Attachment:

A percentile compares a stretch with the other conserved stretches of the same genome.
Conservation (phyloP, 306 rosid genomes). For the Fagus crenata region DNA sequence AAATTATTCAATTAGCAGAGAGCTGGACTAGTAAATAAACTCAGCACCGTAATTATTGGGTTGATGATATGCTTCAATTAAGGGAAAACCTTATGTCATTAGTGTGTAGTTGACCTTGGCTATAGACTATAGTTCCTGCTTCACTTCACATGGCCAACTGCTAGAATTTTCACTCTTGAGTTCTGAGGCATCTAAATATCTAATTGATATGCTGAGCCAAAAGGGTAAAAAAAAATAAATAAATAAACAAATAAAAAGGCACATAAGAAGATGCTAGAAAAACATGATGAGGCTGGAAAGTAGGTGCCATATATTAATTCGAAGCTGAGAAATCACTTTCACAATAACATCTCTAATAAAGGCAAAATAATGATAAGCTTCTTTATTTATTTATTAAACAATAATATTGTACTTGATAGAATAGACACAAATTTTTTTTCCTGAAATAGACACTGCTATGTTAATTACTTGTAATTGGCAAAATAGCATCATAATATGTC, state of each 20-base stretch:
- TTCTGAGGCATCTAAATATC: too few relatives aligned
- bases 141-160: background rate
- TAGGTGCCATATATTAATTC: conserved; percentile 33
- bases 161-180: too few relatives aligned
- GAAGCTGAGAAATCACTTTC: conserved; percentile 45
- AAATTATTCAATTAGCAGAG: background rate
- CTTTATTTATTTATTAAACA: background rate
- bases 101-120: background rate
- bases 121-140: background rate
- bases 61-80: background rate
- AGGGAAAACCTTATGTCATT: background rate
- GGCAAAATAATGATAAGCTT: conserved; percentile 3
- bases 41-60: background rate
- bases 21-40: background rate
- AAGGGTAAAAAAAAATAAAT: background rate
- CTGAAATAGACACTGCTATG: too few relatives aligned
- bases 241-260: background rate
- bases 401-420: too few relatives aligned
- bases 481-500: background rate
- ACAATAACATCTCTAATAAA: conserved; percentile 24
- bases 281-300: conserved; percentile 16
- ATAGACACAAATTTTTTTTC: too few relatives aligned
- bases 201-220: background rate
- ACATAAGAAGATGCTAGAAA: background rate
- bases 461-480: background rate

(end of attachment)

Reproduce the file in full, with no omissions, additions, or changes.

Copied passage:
A percentile compares a stretch with the other conserved stretches of the same genome.
Conservation (phyloP, 306 rosid genomes). For the Fagus crenata region DNA sequence AAATTATTCAATTAGCAGAGAGCTGGACTAGTAAATAAACTCAGCACCGTAATTATTGGGTTGATGATATGCTTCAATTAAGGGAAAACCTTATGTCATTAGTGTGTAGTTGACCTTGGCTATAGACTATAGTTCCTGCTTCACTTCACATGGCCAACTGCTAGAATTTTCACTCTTGAGTTCTGAGGCATCTAAATATCTAATTGATATGCTGAGCCAAAAGGGTAAAAAAAAATAAATAAATAAACAAATAAAAAGGCACATAAGAAGATGCTAGAAAAACATGATGAGGCTGGAAAGTAGGTGCCATATATTAATTCGAAGCTGAGAAATCACTTTCACAATAACATCTCTAATAAAGGCAAAATAATGATAAGCTTCTTTATTTATTTATTAAACAATAATATTGTACTTGATAGAATAGACACAAATTTTTTTTCCTGAAATAGACACTGCTATGTTAATTACTTGTAATTGGCAAAATAGCATCATAATATGTC, state of each 20-base stretch:
- TTCTGAGGCATCTAAATATC: too few relatives aligned
- bases 141-160: background rate
- TAGGTGCCATATATTAATTC: conserved; percentile 33
- bases 161-180: too few relatives aligned
- GAAGCTGAGAAATCACTTTC: conserved; percentile 45
- AAATTATTCAATTAGCAGAG: background rate
- CTTTATTTATTTATTAAACA: background rate
- bases 101-120: background rate
- bases 121-140: background rate
- bases 61-80: background rate
- AGGGAAAACCTTATGTCATT: background rate
- GGCAAAATAATGATAAGCTT: conserved; percentile 3
- bases 41-60: background rate
- bases 21-40: background rate
- AAGGGTAAAAAAAAATAAAT: background rate
- CTGAAATAGACACTGCTATG: too few relatives aligned
- bases 241-260: background rate
- bases 401-420: too few relatives aligned
- bases 481-500: background rate
- ACAATAACATCTCTAATAAA: conserved; percentile 24
- bases 281-300: conserved; percentile 16
- ATAGACACAAATTTTTTTTC: too few relatives aligned
- bases 201-220: background rate
- ACATAAGAAGATGCTAGAAA: background rate
- bases 461-480: background rate